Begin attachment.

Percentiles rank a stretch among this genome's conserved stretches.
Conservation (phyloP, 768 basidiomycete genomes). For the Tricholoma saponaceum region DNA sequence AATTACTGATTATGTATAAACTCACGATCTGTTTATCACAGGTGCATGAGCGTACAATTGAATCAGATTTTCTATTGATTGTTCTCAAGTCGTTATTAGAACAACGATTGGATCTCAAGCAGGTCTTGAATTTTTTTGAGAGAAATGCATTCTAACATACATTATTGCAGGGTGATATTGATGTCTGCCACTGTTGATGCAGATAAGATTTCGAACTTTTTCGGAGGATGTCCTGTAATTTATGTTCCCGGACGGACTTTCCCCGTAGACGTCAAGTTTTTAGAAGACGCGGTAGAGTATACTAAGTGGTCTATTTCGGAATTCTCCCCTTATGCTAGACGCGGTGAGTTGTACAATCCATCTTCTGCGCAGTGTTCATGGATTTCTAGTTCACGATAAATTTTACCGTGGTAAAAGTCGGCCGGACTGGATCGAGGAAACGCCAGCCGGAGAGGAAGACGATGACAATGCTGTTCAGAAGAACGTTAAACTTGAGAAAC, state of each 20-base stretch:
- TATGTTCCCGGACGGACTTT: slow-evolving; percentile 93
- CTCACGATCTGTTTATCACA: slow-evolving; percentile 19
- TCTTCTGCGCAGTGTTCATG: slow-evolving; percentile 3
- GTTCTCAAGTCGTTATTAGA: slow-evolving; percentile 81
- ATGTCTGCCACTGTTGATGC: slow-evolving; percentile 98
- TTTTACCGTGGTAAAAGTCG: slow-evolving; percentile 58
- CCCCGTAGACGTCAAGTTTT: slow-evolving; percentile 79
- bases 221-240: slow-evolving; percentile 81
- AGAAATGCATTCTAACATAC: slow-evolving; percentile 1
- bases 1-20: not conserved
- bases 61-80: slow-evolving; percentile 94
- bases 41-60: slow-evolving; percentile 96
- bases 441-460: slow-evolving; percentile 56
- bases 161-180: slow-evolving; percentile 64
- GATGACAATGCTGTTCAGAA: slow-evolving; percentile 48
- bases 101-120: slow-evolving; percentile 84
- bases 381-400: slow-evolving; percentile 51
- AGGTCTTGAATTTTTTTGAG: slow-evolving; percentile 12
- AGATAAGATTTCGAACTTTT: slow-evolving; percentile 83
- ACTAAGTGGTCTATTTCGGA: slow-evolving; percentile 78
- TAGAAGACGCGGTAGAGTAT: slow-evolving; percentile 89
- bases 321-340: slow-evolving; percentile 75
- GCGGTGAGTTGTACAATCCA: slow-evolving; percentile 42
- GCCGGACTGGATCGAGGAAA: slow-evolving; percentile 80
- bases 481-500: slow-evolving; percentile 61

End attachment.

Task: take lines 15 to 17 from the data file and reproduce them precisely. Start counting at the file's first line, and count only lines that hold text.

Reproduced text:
- bases 441-460: slow-evolving; percentile 56
- bases 161-180: slow-evolving; percentile 64
- GATGACAATGCTGTTCAGAA: slow-evolving; percentile 48